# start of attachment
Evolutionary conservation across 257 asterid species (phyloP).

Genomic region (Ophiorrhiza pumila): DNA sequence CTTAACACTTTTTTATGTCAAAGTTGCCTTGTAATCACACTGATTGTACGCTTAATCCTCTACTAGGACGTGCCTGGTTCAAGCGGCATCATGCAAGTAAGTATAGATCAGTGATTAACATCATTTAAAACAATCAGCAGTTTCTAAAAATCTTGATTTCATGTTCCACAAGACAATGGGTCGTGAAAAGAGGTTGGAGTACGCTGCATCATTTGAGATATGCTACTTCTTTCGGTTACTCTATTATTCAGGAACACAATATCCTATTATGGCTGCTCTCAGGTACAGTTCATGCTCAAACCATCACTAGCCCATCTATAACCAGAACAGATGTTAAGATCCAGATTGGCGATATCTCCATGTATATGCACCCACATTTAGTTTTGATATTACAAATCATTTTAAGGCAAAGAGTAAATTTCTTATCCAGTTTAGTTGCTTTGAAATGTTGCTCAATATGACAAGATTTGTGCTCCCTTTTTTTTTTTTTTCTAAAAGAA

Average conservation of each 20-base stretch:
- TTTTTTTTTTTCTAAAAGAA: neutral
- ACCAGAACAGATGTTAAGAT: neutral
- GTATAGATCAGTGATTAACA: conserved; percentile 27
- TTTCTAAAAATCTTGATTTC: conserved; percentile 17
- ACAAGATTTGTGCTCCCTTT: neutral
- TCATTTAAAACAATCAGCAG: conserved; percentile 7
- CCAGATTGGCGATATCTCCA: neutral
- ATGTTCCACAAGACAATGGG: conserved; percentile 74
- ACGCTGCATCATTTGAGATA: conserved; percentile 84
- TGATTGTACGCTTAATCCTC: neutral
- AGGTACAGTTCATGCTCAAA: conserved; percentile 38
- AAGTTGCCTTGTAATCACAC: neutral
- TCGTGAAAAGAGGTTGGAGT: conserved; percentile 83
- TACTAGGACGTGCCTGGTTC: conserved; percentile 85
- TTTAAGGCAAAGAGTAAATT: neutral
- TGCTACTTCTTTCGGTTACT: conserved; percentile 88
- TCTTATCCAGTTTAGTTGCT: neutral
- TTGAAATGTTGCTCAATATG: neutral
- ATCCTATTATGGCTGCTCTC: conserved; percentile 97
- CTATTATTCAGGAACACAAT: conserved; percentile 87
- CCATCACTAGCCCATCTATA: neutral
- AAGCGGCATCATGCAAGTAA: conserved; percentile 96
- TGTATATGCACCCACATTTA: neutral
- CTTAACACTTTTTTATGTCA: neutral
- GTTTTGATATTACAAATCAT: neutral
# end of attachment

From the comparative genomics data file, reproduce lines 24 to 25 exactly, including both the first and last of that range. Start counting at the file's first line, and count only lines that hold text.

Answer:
- CCATCACTAGCCCATCTATA: neutral
- AAGCGGCATCATGCAAGTAA: conserved; percentile 96